non-portland Refractory Cement, to then use in place of firebrick, don't mix the two up! This paragraph I Did Not agree with then or Now !

They once asked Abe Lincoln ' how long a mans legs should be', 'he replied, long enough to touch the ground!' Your Heat Riser should be at least 3 Xs the depth
of your Feed Tube and twice the length of the Burn Tunnel !

Minimum Distance between the top of the tapered Heat Riser, and the bottom of the Barrel should be 1.5 inches with a 6'' system, and 2'' minimum with an 8''
system ! Subtract that from the height of your drum, and pay close attention to keeping everything level and plumb !

In order to find the minimum Constant Cross Sectional Area for your rocket we take the diameter 6'', 1/2 of that is the radius, 3'' squared is 9'', Xs 'pi' = 28''~ish
The Ducting you have to make up the Transitional Area should be a minimum 3'' by 10'' slightly better would be 4'' by 8'' ! 2 to 3 Xs that Cross Sectional Area / size
would be better yet!

Anything you can easily do to place the ash pit directly under the Transitional area, and squeeze the 'T' closer to the Transitional area will pay you big dividends
for the work you put into the system ! For the Good of the Craft ! BIG AL
 
bryan davis
Posts: 9
Location: WAY WAY WAY up in the Mountains of NC
  • Mark post as helpful
  • send pies
  • Quote
  • Report post to moderator
Thanks again Allen for the response, If the floor catches on fire threw 12.5 inches of insulated mass and 2 layers of Aluminum foil then so be it let it burn. As for what I was trying to figure out about the burn chamber, I will now refer to it as a "cast core" using the 6" inch tube going into the 90 then into the riser. with a perlite fireclay mix.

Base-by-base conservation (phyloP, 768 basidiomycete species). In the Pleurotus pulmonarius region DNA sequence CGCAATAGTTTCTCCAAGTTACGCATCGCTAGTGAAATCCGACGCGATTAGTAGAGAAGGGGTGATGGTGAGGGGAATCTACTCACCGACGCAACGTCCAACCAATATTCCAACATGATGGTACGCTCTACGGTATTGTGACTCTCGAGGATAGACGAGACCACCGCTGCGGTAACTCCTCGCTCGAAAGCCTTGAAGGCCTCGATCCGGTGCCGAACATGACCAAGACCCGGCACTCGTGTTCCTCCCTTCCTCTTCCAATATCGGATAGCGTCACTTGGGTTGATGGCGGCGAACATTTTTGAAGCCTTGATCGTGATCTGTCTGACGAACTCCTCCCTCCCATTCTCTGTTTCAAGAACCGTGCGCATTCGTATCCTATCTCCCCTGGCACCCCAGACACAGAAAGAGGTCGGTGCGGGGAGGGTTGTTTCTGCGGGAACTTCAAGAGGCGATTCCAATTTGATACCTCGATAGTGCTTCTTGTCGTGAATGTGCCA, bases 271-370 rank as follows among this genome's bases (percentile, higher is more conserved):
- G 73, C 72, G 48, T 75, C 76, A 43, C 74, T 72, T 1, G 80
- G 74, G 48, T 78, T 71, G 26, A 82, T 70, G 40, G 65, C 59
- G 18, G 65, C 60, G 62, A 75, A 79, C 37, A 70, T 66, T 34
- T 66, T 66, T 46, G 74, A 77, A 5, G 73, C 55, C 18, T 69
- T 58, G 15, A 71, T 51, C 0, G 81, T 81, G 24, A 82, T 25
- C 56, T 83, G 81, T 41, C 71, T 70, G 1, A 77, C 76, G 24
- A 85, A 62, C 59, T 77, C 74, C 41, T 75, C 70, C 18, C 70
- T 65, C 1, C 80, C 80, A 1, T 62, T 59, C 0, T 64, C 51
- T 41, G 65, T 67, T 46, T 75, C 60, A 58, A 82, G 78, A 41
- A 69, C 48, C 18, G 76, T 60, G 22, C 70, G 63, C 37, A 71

(By the way my current plan is using the standard fire brick construction exactly as it is outlined in the Erica and Ernies plans I'm holding in my hand right now for the feed tube and the burn chamber.)


OK NEW QUESTION!!! is a cast core using a 6" round tube burn chamber and a 6" round 90' flowing into a 6" round riser an efficient way to get a clean burn

By me knowing the optimum distance between the top of the riser and the barrel will let me know how tall to build the riser for my specific build. I understand the proportions of feed tube verses riser verses burn chamber. I was mainly interested in knowing the best length for a 6" system. I can be flexible in the build. So from your response about old Abe, size don't matter an long as the proportions are correct.
 
Been there. Done that. Went back for more. But this time, I took this tiny ad with me:
Binge on 17 Seasons of Permaculture Design Monkeys!
http://permaculture-design-course.com
  • Post Reply Bookmark Topic Watch Topic
  • New Topic
Boost this thread!